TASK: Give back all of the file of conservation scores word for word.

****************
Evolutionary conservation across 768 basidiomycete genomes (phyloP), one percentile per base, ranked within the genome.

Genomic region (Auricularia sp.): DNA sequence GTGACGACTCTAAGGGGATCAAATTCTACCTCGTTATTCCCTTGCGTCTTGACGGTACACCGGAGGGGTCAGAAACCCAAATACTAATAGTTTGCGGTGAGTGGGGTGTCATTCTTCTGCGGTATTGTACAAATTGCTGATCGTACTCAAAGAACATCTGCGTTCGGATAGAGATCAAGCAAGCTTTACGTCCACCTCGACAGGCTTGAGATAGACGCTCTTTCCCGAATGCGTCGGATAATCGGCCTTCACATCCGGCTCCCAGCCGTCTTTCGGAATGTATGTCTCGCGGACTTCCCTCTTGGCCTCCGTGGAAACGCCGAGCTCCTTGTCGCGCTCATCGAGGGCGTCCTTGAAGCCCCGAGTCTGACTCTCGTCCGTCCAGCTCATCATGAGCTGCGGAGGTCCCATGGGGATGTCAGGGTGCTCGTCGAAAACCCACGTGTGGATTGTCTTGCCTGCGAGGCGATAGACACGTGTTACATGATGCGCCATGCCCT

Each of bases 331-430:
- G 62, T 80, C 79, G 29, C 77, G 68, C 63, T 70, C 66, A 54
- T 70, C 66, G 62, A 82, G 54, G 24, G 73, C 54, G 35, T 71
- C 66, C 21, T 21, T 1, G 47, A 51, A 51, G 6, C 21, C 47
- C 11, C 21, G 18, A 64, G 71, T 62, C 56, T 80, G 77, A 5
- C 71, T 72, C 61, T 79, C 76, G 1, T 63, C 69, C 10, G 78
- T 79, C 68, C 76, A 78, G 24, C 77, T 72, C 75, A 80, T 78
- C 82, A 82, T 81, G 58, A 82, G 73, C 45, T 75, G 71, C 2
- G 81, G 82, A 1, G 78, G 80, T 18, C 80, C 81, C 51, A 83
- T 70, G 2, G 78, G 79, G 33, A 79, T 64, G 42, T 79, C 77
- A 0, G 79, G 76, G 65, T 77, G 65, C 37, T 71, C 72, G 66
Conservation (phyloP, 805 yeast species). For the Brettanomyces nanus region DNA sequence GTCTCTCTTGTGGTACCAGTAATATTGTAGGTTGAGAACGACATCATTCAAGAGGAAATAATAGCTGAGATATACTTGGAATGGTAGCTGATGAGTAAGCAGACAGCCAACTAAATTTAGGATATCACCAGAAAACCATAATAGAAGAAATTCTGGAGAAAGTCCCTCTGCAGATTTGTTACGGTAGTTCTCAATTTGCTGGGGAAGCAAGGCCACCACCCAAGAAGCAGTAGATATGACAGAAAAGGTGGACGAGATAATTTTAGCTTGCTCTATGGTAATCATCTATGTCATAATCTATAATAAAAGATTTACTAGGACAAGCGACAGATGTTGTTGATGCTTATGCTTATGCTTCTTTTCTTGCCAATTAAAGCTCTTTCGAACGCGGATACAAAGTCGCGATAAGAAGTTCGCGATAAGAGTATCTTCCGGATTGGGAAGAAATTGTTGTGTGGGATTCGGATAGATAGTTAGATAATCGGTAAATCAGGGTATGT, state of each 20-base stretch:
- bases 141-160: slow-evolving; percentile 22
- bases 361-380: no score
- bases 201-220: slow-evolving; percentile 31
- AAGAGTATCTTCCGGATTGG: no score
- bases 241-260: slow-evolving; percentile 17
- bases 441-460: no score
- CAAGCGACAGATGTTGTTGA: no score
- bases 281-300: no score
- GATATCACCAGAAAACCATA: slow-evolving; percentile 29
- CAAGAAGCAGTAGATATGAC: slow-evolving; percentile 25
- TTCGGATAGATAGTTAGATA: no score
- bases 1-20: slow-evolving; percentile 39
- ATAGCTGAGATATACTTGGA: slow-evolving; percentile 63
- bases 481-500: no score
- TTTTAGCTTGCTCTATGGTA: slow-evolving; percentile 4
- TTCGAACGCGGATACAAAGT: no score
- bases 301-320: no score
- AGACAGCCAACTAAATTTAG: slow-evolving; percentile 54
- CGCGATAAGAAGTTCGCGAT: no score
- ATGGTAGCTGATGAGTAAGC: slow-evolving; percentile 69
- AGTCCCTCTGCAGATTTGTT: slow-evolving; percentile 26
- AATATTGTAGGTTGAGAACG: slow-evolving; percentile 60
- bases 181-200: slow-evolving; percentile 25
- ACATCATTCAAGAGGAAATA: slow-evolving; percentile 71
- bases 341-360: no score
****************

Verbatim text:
Evolutionary conservation across 768 basidiomycete genomes (phyloP), one percentile per base, ranked within the genome.

Genomic region (Auricularia sp.): DNA sequence GTGACGACTCTAAGGGGATCAAATTCTACCTCGTTATTCCCTTGCGTCTTGACGGTACACCGGAGGGGTCAGAAACCCAAATACTAATAGTTTGCGGTGAGTGGGGTGTCATTCTTCTGCGGTATTGTACAAATTGCTGATCGTACTCAAAGAACATCTGCGTTCGGATAGAGATCAAGCAAGCTTTACGTCCACCTCGACAGGCTTGAGATAGACGCTCTTTCCCGAATGCGTCGGATAATCGGCCTTCACATCCGGCTCCCAGCCGTCTTTCGGAATGTATGTCTCGCGGACTTCCCTCTTGGCCTCCGTGGAAACGCCGAGCTCCTTGTCGCGCTCATCGAGGGCGTCCTTGAAGCCCCGAGTCTGACTCTCGTCCGTCCAGCTCATCATGAGCTGCGGAGGTCCCATGGGGATGTCAGGGTGCTCGTCGAAAACCCACGTGTGGATTGTCTTGCCTGCGAGGCGATAGACACGTGTTACATGATGCGCCATGCCCT

Each of bases 331-430:
- G 62, T 80, C 79, G 29, C 77, G 68, C 63, T 70, C 66, A 54
- T 70, C 66, G 62, A 82, G 54, G 24, G 73, C 54, G 35, T 71
- C 66, C 21, T 21, T 1, G 47, A 51, A 51, G 6, C 21, C 47
- C 11, C 21, G 18, A 64, G 71, T 62, C 56, T 80, G 77, A 5
- C 71, T 72, C 61, T 79, C 76, G 1, T 63, C 69, C 10, G 78
- T 79, C 68, C 76, A 78, G 24, C 77, T 72, C 75, A 80, T 78
- C 82, A 82, T 81, G 58, A 82, G 73, C 45, T 75, G 71, C 2
- G 81, G 82, A 1, G 78, G 80, T 18, C 80, C 81, C 51, A 83
- T 70, G 2, G 78, G 79, G 33, A 79, T 64, G 42, T 79, C 77
- A 0, G 79, G 76, G 65, T 77, G 65, C 37, T 71, C 72, G 66
Conservation (phyloP, 805 yeast species). For the Brettanomyces nanus region DNA sequence GTCTCTCTTGTGGTACCAGTAATATTGTAGGTTGAGAACGACATCATTCAAGAGGAAATAATAGCTGAGATATACTTGGAATGGTAGCTGATGAGTAAGCAGACAGCCAACTAAATTTAGGATATCACCAGAAAACCATAATAGAAGAAATTCTGGAGAAAGTCCCTCTGCAGATTTGTTACGGTAGTTCTCAATTTGCTGGGGAAGCAAGGCCACCACCCAAGAAGCAGTAGATATGACAGAAAAGGTGGACGAGATAATTTTAGCTTGCTCTATGGTAATCATCTATGTCATAATCTATAATAAAAGATTTACTAGGACAAGCGACAGATGTTGTTGATGCTTATGCTTATGCTTCTTTTCTTGCCAATTAAAGCTCTTTCGAACGCGGATACAAAGTCGCGATAAGAAGTTCGCGATAAGAGTATCTTCCGGATTGGGAAGAAATTGTTGTGTGGGATTCGGATAGATAGTTAGATAATCGGTAAATCAGGGTATGT, state of each 20-base stretch:
- bases 141-160: slow-evolving; percentile 22
- bases 361-380: no score
- bases 201-220: slow-evolving; percentile 31
- AAGAGTATCTTCCGGATTGG: no score
- bases 241-260: slow-evolving; percentile 17
- bases 441-460: no score
- CAAGCGACAGATGTTGTTGA: no score
- bases 281-300: no score
- GATATCACCAGAAAACCATA: slow-evolving; percentile 29
- CAAGAAGCAGTAGATATGAC: slow-evolving; percentile 25
- TTCGGATAGATAGTTAGATA: no score
- bases 1-20: slow-evolving; percentile 39
- ATAGCTGAGATATACTTGGA: slow-evolving; percentile 63
- bases 481-500: no score
- TTTTAGCTTGCTCTATGGTA: slow-evolving; percentile 4
- TTCGAACGCGGATACAAAGT: no score
- bases 301-320: no score
- AGACAGCCAACTAAATTTAG: slow-evolving; percentile 54
- CGCGATAAGAAGTTCGCGAT: no score
- ATGGTAGCTGATGAGTAAGC: slow-evolving; percentile 69
- AGTCCCTCTGCAGATTTGTT: slow-evolving; percentile 26
- AATATTGTAGGTTGAGAACG: slow-evolving; percentile 60
- bases 181-200: slow-evolving; percentile 25
- ACATCATTCAAGAGGAAATA: slow-evolving; percentile 71
- bases 341-360: no score